Free software is taking on many viewpoints as the open culture in technology emerges.  We have had a trend with many proprietary interests such as Microsoft to fight for copyrights and rights to restrict sales of upgrades on new versions, licensing entanglements and other such proprietary interests.  I must agree with people like Richard Stallman since I feel that technology is so expansive globally now, that the right to improve technology for the benefit of everyone in the world who uses this mode of communication is similar to a basic fundamental human right.  If we give someone a pencil and teach them to write, should the manufacturer of that pencil require royalties of that individual if he or she writes a masterpiece resulting in a Pulitzer Prize?  And what about the paper manufacturer, the copy machine/printing press manufacturer, or even the university staff where the individual attended school last to perfect his or her writing skills?  Perhaps sometimes we can take proprietary interests to the extreme.  Do the car manufacturers of today still owe tribute monetarily to the descendants of Leonardo da Vinci, since he sketched drawings of the first automobile?  I really think we have to draw the line after a certain point, and accept some things as the cumulative result of a progressive, global civilization.

In reviewing Wikepedia (http://en.wikipedia.org/wiki/Free_software_movement), I found out that Richard Stallman is considered by many to be the founder of the free software movement by launching the GNU Prjoect in 1983.  I think his intentions are for the general good of humanity as he wholeheartedly supports his views to liberalize computer use for the benefit of all.  Stallman is quoted in this Wikipedia site aforementioned as delivering  the following words:

“The only thing in the software field that is worse than an unauthorised copy of a proprietary program, is an authorized copy of the proprietary program because this does the same harm to its whole community of users, and in addition, usually the developer, the perpetrator of this evil, profits from it.”

 Again, I think his intentions are for the general good.  However, I also understand that hackers and highjackers can be a concern for uploading software if these types of individuals intrude on the Internet…running the risk of adding corruption to files and infecting computers with deadly viruses if careful software development is totally disregarded.  People who are willing to work for credible companies tirelessly to combat these types of ill-intended technology bandits should also be compensated for their honest labor.  Perhaps a mix of free software and proprietary software is best.

Another pioneer in the open software culture is Linus Torvalds.  He was born in Finland and upon studying computer science at the University of Helsinki and using a Minix system, he “lamented its inability to do terminal emulation, which he needed so he could connect to the university’s computers”(www.linux.org).  Out of this frustration grew a desire to develop a program that would accomplish this task.  This was the beginning of the creation of Linux.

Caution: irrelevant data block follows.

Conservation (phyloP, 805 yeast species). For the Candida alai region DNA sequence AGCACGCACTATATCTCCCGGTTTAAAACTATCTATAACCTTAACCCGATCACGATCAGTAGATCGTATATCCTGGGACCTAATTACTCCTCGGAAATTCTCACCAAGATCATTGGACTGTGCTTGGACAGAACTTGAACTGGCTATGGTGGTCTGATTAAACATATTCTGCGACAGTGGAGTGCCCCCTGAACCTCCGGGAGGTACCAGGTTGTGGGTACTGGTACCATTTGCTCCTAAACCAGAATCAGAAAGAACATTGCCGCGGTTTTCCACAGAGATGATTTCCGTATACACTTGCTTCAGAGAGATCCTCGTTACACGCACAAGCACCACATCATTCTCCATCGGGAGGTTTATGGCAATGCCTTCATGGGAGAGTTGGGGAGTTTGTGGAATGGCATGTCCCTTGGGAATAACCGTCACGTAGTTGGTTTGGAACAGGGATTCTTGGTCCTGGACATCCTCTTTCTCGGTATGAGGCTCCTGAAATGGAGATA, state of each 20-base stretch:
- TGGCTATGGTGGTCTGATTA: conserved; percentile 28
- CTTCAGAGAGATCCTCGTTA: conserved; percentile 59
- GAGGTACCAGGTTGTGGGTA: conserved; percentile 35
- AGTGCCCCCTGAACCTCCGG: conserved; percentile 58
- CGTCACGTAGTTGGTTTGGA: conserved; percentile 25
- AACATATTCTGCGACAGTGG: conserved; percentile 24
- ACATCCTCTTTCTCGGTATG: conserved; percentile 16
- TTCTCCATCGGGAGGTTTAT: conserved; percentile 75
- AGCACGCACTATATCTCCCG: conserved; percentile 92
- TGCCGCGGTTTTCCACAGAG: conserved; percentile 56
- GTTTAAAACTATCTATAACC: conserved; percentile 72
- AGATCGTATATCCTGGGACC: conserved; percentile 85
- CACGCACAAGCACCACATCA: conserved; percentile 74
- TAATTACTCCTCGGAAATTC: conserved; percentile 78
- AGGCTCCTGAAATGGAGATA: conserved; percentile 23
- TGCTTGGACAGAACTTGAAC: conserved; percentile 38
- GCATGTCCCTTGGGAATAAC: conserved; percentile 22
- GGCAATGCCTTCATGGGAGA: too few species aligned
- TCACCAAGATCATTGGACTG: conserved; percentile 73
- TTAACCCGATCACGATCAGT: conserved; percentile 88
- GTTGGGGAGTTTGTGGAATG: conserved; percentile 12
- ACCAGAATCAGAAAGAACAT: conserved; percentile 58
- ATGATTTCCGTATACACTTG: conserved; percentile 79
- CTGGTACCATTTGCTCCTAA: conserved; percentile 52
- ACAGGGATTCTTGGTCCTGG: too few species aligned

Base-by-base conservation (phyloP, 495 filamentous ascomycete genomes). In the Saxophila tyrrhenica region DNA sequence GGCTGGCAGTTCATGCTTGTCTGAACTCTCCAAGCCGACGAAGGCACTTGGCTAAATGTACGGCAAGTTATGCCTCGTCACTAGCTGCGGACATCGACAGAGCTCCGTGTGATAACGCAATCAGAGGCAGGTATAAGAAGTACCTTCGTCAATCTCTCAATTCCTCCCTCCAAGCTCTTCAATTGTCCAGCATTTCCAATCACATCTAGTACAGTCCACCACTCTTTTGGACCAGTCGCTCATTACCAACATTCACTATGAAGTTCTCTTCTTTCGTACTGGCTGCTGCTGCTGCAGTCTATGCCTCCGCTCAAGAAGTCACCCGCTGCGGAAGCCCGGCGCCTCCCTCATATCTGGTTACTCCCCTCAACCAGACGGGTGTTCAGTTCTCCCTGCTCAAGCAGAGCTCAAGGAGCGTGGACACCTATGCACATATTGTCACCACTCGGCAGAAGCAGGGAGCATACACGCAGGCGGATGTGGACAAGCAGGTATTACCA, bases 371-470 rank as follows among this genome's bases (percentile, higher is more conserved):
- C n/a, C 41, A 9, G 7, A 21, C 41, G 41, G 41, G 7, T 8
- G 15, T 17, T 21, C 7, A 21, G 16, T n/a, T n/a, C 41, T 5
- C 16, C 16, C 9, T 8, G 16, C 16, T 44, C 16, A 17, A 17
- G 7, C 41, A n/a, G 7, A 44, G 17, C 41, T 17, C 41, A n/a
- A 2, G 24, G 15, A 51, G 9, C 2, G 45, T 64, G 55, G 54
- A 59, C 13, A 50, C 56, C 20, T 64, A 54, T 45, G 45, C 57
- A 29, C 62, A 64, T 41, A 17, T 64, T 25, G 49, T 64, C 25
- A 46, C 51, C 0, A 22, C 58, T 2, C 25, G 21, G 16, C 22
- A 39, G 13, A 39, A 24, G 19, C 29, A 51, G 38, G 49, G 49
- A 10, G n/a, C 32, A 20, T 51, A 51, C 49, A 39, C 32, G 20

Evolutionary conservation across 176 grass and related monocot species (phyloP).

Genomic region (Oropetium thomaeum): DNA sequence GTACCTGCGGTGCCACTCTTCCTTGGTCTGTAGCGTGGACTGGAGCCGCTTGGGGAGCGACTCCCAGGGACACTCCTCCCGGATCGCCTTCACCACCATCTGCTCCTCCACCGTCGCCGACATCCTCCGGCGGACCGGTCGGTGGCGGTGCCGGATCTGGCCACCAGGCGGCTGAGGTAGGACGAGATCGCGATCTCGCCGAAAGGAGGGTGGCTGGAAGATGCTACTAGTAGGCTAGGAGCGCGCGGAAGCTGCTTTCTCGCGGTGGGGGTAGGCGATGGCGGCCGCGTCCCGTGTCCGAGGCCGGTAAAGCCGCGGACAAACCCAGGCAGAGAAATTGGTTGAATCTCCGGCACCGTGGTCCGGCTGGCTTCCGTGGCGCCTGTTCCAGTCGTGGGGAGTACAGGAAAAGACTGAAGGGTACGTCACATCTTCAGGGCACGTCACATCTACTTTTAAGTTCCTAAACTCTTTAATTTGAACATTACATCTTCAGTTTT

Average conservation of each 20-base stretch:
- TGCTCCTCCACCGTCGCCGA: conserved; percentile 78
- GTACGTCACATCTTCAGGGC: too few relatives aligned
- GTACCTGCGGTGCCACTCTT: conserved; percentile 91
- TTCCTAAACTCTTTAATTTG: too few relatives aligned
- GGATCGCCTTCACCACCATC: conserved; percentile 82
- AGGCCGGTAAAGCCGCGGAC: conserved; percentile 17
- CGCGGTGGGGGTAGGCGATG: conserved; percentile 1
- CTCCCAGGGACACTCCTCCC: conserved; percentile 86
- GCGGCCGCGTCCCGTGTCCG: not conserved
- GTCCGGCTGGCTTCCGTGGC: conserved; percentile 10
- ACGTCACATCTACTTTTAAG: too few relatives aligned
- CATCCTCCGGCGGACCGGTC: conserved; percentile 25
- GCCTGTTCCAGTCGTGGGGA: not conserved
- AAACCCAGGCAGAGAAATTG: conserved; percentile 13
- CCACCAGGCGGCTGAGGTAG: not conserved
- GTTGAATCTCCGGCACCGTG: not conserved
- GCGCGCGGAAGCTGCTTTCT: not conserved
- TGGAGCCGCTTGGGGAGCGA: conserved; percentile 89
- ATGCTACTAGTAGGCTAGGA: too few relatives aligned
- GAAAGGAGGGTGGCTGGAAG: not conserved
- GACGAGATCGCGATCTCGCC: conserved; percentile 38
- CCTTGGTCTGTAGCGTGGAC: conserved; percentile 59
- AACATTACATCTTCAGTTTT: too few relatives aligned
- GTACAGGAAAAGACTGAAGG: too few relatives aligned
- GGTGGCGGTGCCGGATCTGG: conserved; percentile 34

The real intention of free software is “a matter of liberty, not price” according to the GNU website.  At www.gnu.org one can revisit some of the real purposes for this culture, such as the motive to help your neighbor with improving a software application for his particular needs, or for improving and adapting software for your own goals in computer uses at home.  If the whole community can benefit from an improved technology, as concerned citizens we should be active in liberalizing our own rights.  When we especially think of state, federal and foreign governments which tend to pass expenses directly to citizens by increasing bureaucratic costs, fees and taxes when these entities operate inefficiently, then it makes sense that software should be improved by a freer mode of collaborative technology. That brings us to the obvious crossroad where we should all “sharpen our pencils” and take notes on how to fit in to this developing culture.

1 comment September 20, 2008
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A Day in the Life of Annette Branch

Today I used my personal computer to learn more about collaborative technology, and in particular the most popular computer uses and voice recognition systems.  A list of 101 uses will inspire anyone of any age to take advantage of the many resources available on the internet.  That is exactly what I found in browsing the web at www.edzone.net/~mwestern/101computeruses.html.  My favorites are number 78, which is “viewing a shark-live!” and number 80 which is “watching astronauts on the space station-live!”  But there are also helpful hints for creating slideshows, recording songs and much more.